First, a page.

Vintage Deviled Egg Plate with Egg-Shaped Salt & Pepper Shakers by UCAGCO #dressesfromthesouthernbelleera
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Vintage Deviled Egg Plate with Egg-Shaped Salt & Pepper Shakers by UCAGCO #dressesfromthesouthernbelleera



Vintage Deviled Egg Plate with Egg-Shaped Salt & Pepper Shakers by UCAGCO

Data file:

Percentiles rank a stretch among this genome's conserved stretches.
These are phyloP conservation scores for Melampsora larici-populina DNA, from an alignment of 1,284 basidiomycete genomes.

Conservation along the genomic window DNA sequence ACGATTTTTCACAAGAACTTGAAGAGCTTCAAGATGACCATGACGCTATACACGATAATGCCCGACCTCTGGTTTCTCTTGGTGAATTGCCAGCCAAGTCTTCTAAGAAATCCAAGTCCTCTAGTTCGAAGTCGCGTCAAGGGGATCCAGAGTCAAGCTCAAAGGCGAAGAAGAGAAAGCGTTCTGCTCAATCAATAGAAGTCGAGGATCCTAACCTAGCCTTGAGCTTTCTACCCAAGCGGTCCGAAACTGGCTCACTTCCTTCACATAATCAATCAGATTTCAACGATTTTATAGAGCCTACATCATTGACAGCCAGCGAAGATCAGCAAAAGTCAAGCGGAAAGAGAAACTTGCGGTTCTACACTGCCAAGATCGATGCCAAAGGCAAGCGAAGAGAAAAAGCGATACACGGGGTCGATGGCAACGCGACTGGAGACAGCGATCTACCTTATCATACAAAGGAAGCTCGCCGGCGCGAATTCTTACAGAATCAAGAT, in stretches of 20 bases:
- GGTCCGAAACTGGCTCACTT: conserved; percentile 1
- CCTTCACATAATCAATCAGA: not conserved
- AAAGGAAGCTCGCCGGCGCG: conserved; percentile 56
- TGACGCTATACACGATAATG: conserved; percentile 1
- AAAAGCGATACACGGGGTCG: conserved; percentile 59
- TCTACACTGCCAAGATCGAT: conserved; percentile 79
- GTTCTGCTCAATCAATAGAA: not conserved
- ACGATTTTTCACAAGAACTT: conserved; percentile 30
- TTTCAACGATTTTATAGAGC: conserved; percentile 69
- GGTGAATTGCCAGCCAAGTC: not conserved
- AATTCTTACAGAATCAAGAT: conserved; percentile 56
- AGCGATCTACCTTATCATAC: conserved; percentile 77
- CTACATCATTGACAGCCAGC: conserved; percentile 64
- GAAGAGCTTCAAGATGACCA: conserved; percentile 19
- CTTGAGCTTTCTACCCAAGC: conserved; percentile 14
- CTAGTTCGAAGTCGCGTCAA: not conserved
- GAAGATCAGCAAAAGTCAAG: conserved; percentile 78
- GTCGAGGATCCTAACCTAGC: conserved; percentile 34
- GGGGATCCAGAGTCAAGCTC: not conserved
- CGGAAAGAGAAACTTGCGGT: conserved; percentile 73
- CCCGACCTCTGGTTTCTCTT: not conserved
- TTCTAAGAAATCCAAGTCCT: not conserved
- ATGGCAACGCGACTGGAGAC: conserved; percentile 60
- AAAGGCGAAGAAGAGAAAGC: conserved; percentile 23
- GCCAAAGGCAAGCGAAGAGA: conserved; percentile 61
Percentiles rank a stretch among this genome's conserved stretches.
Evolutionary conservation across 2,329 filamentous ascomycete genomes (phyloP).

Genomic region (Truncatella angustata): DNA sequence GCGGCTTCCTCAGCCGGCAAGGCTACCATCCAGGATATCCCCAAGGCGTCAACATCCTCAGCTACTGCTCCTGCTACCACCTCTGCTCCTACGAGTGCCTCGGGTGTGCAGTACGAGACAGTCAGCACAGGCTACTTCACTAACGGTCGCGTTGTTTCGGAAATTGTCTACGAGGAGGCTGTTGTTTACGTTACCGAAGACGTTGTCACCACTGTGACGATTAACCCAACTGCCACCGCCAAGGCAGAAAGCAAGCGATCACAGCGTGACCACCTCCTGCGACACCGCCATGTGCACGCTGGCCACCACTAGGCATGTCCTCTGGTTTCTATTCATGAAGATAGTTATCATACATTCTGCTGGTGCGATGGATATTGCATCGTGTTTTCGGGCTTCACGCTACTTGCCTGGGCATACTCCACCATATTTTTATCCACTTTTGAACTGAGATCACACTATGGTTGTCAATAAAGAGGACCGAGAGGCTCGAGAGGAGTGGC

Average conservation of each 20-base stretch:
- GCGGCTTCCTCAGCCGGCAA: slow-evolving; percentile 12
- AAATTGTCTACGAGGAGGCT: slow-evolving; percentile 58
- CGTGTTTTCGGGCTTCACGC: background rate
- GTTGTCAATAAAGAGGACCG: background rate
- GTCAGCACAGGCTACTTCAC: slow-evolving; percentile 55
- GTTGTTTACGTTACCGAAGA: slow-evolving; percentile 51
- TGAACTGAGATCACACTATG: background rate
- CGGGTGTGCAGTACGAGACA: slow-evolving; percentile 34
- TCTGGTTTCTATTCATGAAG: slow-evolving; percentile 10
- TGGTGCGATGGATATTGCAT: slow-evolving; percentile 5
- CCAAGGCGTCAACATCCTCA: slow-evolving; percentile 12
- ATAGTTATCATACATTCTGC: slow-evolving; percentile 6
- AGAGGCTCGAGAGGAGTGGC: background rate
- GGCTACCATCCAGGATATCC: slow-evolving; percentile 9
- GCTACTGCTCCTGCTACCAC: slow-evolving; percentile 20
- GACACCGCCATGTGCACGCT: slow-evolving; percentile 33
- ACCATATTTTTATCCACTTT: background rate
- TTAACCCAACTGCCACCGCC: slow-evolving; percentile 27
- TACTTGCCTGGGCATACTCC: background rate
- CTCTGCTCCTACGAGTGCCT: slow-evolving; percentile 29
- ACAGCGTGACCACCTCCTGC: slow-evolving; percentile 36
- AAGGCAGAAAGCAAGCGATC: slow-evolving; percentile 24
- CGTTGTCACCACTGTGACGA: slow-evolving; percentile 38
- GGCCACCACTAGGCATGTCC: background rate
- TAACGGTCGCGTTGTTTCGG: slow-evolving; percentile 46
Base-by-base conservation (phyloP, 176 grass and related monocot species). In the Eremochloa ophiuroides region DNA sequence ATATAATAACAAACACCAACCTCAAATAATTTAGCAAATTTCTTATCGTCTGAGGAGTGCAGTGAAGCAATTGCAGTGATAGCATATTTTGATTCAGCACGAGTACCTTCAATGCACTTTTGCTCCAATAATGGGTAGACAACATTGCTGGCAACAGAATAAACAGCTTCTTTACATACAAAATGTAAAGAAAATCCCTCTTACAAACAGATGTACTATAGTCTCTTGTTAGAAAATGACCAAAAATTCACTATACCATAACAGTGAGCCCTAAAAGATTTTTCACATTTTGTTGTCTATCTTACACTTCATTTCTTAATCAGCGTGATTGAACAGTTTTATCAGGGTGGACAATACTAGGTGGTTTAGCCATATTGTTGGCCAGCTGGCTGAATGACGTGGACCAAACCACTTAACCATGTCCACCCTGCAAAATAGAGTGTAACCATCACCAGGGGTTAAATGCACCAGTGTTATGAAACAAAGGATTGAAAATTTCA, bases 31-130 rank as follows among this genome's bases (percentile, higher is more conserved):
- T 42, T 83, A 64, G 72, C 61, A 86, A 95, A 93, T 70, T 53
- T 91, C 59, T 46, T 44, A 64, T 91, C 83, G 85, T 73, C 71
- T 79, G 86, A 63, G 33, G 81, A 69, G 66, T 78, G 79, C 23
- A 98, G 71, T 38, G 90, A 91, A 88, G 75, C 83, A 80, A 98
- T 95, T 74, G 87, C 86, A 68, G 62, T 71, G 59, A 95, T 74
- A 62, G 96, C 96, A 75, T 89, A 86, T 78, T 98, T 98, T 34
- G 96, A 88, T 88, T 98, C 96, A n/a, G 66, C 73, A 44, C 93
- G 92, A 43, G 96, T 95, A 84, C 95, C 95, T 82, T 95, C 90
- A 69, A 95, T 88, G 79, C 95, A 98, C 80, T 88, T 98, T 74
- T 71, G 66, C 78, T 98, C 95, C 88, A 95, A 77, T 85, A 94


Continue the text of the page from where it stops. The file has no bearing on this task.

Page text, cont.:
NIFTY DEVILED EGG PLATEAccording to Maryln Schwartz in her 1991 book "A Southern Belle Primer", you do not qualify if you do not own a deviled egg plate. (Do you dye your shoes to match your dress?)Spicy, stuffed boiled eggs were known in 13th century Andalusia, but they first appear definitively in print in the 15th century Italian cookbook, "Plantina's de Honesta Voluptate". Here, the yolks from the boiled eggs were mixed with raisins and cheese, returned to the whites, and then fried in oil. Lastly, they were served with a yolk-full sauce made with wine vinegar and spiced with cinnamon, ginger and cloves.The early Tudors were said to be found of hard-boiled eggs, as they found them more digestible than roasted ones. By the end of Elizabeth's era, the mixing of yolks with mustard and spices became the standard recipe, but it was not until the 18th century that "deviled" joined the nomenclature (as if something zesty was devil's fare).During the depression, American egg plates made of glass, first by the Duncan & Miller Glass Company, then also by others, became de rigueur. Ceramic, stoneware and porcelain versions arrived on the scene a little later. By the 1950s, china producers offered deviled egg plates to coordinate with some of their patterns.The exceedingly novel and kitsch plate here was produced on behalf of the distributor UCAGCO. The acronym stood for the United China and Glass Company of New Orleans and New York. Founded by Abe Mayer in 1850 as Abe Mayer & Company, the company was renamed in the 1930s as it expanded its overseas business. Post war, UCAGCO signed a contract with a conglomerate of Japanese potteries to produce ceramics for import to the U.S. Hence, the references to Japan seen on UCAGCO labels. In 1956, the company was sold to Sammons Enterprises.Good condition - no chips, flea bites or cracks on the plate, but considerable crazing & discoloration on one of the shakers. Also, the shakers no longer have their stoppers. The plate measures 10" in diameter. The shakers are 2.5" wide and 1.75" tall.Information above courtesy of:1. foodtimeline.org 2. “Deviled Egg Plates: Collectible and Oh, So Usable" by Diana Bulls, April 19, 2004 for Kings River Life Magazine3. The Washington Post, "The Ring of a True Southern Belle" by Jonathan Yardley, August 28, 19914. gotheburg.com

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